44 Knowing What is Being Tested Assume a failed test involves two classes/data types Who to blame? One class’ defect can cause the other class to fail Essentially, this is not unit testing, but rather integration testing “Mocking” one class makes it clear which class to blame for failures CSCE 431 Testing

45 Mocks and Assigning Blame in Integration Testing Direct integration testing Code + database My code + your code Integration testing with mock objects Code + mock database My code + mock your code Mock my code + your code Mocks help to make it clear what the system under test (SUT) is CSCE 431 Testing

46 Mocks and Assigning Blame in Integration Testing Direct integration testing blame assignment unclear Code + database My code + your code Integration testing with mock objects blame assignment clear Code + mock database My code + mock your code Mock my code + your code Mocks help to make it clear what the system under test (SUT) is As with scientific experiments, only change the variable being measured, control others CSCE 431 Testing

47 Terminology Dummy objectPassed around, never used. Used for filling parameter lists, etc. Fake objectA working implementation, but somehow simplified, e.g., uses an in-memory database instead of a real one StubProvides canned answers to calls made during a test, but cannot respond to anything outside what it is programmed for Mock objectMimic some of the behavior of the real object, for example, dealing with sequences of calls The definitions are a bit overlapping and ambiguous, but the terms are being used, and it is good to know their meaning, even if imprecise CSCE 431 Testing

48 Outline Introduction How to deal with faults, erroneous states, and failures Different kinds of testing Testing strategies Test automation Unit testing Mocks etc. Estimating quality: Coverage Using dataflow in testing Mutation testing Test management Collaborative construction Effectiveness of different quality assurance techniques References CSCE 431 Testing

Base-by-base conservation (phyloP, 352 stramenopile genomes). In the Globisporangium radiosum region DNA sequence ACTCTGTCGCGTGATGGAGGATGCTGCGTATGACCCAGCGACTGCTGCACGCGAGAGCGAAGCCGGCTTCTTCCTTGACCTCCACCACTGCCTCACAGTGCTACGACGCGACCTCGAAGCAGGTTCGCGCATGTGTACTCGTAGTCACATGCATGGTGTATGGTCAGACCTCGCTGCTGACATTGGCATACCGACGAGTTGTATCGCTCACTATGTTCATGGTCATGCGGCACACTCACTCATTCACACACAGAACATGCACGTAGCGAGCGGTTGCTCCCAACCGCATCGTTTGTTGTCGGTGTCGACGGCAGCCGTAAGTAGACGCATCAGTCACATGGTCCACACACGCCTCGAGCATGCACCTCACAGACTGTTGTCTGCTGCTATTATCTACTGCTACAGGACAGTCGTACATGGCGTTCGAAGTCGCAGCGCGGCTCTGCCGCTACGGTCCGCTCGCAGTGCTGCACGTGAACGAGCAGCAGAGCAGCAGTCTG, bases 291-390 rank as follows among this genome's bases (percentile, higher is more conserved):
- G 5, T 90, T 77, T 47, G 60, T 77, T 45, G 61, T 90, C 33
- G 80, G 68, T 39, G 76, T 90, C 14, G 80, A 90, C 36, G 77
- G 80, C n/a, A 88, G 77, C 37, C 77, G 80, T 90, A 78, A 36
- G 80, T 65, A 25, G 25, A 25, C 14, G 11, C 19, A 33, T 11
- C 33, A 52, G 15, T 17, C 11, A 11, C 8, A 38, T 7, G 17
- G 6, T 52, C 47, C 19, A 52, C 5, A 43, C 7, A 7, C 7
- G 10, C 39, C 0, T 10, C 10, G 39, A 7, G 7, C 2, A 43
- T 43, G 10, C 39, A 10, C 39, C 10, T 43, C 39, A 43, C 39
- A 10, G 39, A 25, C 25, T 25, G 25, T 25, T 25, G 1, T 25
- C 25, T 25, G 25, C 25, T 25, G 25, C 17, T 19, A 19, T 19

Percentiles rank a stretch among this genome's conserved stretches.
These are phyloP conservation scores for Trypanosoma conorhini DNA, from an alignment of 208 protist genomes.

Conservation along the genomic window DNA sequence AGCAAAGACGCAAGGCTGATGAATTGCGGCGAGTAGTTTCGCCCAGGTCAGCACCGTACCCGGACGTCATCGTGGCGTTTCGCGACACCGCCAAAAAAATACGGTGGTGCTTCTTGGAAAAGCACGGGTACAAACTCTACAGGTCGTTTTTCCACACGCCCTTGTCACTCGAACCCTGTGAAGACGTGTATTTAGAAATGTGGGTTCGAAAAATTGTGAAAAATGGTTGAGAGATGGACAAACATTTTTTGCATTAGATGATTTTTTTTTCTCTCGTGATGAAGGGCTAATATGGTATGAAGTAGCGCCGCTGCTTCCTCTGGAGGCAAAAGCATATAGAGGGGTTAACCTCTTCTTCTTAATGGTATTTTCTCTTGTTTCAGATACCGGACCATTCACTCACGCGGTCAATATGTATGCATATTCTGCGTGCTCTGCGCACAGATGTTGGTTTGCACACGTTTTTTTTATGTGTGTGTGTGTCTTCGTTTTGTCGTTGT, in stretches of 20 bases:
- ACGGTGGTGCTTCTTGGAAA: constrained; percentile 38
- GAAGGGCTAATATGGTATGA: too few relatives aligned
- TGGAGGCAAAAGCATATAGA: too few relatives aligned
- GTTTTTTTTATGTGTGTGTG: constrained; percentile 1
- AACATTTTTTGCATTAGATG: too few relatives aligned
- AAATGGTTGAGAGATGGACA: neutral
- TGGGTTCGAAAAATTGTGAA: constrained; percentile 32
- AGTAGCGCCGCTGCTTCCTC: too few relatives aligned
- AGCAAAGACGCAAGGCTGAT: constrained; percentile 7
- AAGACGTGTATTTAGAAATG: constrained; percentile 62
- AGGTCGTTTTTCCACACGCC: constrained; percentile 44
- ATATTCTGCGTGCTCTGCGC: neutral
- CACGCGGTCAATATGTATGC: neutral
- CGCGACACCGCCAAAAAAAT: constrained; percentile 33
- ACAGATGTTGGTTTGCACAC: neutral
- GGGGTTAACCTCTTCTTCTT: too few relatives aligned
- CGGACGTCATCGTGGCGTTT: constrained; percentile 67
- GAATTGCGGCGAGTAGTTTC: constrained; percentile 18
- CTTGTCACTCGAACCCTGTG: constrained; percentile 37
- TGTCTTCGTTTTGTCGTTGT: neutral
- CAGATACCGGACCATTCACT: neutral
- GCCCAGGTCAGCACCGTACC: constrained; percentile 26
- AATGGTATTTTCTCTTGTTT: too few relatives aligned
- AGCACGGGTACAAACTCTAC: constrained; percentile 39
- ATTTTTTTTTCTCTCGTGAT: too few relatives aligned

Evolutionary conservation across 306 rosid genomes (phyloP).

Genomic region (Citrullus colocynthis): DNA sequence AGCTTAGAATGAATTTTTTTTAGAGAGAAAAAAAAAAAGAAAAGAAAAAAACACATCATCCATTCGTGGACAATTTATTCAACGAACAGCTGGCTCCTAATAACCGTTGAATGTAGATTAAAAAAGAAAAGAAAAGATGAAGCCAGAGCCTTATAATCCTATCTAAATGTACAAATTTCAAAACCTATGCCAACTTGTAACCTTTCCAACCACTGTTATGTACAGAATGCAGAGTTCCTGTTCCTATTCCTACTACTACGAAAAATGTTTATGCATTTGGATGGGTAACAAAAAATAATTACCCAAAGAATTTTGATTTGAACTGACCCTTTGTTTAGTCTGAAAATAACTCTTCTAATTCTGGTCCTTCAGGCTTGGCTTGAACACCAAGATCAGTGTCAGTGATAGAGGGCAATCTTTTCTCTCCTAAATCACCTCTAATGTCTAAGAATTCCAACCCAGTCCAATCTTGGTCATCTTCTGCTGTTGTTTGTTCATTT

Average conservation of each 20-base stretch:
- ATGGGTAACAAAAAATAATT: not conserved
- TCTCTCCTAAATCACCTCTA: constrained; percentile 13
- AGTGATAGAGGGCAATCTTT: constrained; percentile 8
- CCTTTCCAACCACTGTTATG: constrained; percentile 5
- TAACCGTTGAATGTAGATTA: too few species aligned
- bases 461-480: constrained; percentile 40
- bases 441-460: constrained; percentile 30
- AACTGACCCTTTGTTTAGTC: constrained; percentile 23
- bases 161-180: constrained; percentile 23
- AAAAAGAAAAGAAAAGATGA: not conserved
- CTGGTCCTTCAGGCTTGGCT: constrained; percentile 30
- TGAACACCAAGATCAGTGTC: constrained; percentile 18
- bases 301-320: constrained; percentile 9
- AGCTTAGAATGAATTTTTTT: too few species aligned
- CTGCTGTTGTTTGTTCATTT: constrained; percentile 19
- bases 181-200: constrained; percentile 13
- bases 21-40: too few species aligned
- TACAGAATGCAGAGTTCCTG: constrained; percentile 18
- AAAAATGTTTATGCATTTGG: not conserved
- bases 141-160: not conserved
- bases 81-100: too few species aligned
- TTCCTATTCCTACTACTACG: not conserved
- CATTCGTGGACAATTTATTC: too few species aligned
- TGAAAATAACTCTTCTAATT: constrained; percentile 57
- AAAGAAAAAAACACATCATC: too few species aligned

49 White Box Testing White box – you know what is inside, i.e. the code Idea To assess the effectiveness of a test suite, measure how much of the program it exercises Concretely Choose a kind of program element, e.g., instructions (instruction coverage) or paths (path coverage) Count how many are executed at least once Report as percentage A test suite that achieves 100% coverage achieves the chosen criterion. Example: “This test suite achieves instruction coverage for routine r ” Means that for every instruction i in r, at least one test executes i CSCE 431 Testing

50 Coverage Criteria Instruction (or statement) coverage Measure instructions executed Disadvantage: insensitive to some control structures Branch coverage Measure conditionals whose paths are both/all executed Condition coverage How many atomic Boolean expressions evaluate to both true and false Path coverage How many of the possible paths are taken path == sequence of branches from routine entry to exit CSCE 431 Testing